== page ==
Where practical, waste is segregated at source to promote recycling. Where this does not happen, mixed wastes are sorted by the waste contractor using a Materials Recovery Facility. Where the waste cannot be recycled, it is now processed by a local waste to energy incineration plant, avoiding the need to send waste to landfill. Currently, in excess of 35% of British Airways dry waste is recycled at Heathrow and Gatwick. However, a greater percentage is recycled at Heathrow Terminal 5 (over 50%).

As well as providing much better waste segregation and recycling facilities, BA has been taking the initiative to reduce waste at source. BA constantly reviews its catering operations, minimising packaging and reducing weight. New catering contracts at Heathrow come into effect in the near future. This will involve the creation of a new catering unit for shorthaul operations at Heathrow and will incorporate novel technologies to reduce the impact of airline catering.

T5 cooling water is supplied from efficient ammonia chillers in T5 Energy Centre, removing the need for harmful HCFCs and HFCs from the main building. Timber supplied was from sustainable sources (FSC approved) and PVC use in the building was minimised.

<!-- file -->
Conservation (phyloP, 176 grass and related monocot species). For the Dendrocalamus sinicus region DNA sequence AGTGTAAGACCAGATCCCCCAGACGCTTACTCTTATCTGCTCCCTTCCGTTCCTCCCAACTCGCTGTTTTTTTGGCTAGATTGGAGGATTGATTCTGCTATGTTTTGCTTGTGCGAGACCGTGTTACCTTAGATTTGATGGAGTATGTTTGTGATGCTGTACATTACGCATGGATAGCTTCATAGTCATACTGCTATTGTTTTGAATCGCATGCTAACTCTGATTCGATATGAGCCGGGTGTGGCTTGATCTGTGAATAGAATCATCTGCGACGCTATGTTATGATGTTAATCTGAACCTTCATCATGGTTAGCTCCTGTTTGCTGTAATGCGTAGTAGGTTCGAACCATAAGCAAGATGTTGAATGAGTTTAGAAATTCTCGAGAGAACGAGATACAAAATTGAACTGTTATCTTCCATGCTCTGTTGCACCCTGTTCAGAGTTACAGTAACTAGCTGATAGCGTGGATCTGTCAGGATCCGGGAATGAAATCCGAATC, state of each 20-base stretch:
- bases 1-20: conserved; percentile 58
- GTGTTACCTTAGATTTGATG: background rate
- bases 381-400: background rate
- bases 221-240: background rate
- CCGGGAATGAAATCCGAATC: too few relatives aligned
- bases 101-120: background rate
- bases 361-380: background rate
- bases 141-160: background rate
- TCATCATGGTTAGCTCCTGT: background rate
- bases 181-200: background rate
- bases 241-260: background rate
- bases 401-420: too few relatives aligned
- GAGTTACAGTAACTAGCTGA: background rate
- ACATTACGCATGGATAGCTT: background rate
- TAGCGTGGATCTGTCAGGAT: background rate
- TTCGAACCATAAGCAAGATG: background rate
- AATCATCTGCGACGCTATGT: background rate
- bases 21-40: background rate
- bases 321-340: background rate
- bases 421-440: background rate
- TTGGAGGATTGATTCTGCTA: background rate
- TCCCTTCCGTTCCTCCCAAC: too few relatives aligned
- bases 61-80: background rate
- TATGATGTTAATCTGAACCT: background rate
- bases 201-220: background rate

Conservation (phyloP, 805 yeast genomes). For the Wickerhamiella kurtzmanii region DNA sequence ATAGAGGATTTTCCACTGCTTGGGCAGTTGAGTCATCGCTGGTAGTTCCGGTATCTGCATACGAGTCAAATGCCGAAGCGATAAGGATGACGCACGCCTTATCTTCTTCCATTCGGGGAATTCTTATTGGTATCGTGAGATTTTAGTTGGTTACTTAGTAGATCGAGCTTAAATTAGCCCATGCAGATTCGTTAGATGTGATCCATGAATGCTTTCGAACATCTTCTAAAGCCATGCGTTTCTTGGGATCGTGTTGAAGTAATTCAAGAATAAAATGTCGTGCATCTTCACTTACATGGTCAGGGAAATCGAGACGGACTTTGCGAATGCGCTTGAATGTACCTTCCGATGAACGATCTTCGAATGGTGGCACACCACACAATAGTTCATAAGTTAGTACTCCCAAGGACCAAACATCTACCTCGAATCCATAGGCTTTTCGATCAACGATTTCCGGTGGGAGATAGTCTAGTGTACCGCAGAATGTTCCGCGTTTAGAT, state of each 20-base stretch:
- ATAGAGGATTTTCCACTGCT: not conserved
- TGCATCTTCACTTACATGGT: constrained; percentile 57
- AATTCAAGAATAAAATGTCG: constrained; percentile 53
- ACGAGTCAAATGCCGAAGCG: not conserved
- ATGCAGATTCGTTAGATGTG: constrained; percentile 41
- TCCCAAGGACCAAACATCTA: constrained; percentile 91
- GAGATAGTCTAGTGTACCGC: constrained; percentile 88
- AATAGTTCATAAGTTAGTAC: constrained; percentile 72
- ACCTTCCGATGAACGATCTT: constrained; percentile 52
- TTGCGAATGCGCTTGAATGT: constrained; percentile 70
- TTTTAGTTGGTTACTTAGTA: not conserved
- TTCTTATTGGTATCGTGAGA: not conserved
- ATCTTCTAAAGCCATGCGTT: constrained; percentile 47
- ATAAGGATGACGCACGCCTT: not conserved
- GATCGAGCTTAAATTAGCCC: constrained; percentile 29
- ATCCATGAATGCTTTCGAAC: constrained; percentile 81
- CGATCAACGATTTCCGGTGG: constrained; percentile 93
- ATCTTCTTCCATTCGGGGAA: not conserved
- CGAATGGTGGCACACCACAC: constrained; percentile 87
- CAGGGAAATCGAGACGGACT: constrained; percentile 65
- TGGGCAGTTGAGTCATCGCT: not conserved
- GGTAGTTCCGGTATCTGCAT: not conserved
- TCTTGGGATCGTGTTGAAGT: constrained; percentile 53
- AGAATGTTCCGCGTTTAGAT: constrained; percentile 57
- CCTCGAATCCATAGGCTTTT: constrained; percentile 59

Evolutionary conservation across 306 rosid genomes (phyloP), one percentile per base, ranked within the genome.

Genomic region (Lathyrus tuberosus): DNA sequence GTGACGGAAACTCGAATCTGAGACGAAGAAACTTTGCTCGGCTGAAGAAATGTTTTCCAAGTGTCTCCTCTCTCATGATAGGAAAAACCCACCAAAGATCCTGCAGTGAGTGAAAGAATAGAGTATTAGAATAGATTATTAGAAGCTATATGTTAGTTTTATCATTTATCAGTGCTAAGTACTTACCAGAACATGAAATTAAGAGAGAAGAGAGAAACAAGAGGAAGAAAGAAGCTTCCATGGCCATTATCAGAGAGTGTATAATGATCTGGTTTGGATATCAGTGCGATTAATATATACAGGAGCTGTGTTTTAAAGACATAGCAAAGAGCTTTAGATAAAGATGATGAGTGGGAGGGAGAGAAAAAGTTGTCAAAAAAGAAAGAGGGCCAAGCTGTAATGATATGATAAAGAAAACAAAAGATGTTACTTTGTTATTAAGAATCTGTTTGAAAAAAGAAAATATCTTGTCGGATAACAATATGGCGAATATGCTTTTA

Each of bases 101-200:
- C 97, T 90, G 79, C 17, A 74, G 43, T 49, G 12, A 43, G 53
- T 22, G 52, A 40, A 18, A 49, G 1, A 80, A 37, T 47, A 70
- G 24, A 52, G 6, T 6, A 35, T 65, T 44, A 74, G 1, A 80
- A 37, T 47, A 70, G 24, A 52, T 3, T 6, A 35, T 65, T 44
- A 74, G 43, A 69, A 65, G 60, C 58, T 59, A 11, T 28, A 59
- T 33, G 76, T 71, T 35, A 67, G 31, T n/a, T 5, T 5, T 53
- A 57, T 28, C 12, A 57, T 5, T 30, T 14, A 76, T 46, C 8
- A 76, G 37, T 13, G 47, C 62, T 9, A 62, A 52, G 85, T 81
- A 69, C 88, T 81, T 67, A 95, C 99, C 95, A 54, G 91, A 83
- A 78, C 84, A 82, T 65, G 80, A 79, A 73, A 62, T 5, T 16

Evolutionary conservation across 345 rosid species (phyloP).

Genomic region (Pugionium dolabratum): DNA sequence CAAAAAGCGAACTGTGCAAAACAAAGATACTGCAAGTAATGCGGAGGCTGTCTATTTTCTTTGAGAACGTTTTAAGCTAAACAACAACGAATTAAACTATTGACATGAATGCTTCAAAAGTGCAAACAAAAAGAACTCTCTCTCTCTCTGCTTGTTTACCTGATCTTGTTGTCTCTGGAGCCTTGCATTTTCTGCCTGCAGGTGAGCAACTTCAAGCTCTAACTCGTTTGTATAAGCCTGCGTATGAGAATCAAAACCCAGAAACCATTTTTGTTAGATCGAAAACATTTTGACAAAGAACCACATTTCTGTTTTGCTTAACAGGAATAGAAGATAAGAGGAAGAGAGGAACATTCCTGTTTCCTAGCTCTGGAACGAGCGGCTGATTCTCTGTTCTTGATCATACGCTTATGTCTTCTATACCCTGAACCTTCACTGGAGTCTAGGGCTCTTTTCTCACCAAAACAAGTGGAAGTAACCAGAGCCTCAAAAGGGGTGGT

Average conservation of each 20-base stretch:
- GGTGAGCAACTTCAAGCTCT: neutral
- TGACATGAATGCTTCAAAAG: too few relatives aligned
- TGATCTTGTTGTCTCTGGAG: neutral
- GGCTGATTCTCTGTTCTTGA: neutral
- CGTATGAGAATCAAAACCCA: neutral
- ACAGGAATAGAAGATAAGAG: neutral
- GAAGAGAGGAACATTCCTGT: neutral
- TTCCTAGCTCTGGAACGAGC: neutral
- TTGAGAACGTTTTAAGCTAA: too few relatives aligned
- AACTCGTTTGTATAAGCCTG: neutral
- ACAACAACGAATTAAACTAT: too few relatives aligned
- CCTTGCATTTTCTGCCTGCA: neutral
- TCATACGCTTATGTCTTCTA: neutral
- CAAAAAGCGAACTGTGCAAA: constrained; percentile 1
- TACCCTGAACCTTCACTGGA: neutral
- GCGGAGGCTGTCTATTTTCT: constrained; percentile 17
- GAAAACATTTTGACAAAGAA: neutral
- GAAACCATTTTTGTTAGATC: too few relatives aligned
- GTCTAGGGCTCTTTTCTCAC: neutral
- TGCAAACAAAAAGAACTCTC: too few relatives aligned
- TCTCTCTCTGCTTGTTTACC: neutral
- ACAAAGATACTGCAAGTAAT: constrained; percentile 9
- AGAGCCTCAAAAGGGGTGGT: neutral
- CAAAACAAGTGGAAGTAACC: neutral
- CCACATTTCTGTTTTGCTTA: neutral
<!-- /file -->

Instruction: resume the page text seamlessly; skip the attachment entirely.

A significant improvement in water use and management was achieved on the site. At Terminal 5, 85% of the rainwater that hits the building is collected and re-used for non-potable uses, reducing demands on the mains system by 70%. In the terminals, taps, toilets and showers have been fitted with water saving devices, for example aerated flow and sensor controls. Out on the apron areas, spillage prevention and management has been built into the bulk storage areas for de-icing materials and hydrocarbon interceptors are on each stand. Vehicle wash water is on a closed-loop system that allows the water to be recycled.

Looking forward

As well as a new terminal, British Airways is looking forward to a major fleet renewal programme on the horizon. Environmental considerations have been a key factor in the order of new aircraft. 24 Boeing 787 and 12 Airbus A380s are due to be delivered over the next few years. These aircraft are not only 17 to 30% more fuel efficient than the Boeing 747 and 767s that they will replace; they are also quieter and produce less carbon dioxide and nitrogen oxide (NOx) emissions.

In summary, although there are design features about T5 I might change now, overall the company is pleased with the end result. We were able to achieve a step-change in environmental performance in T5 and went beyond any standards demanded by the law. The huge advantage T5 has given us, has been to streamline our operations in one location and this has provided environmental benefits. In September we recorded the best ever punctuality performance for that month, with over half our flights leaving early and 87% leaving on time. This means less noise, less emissions and less waste – a great environmental success story.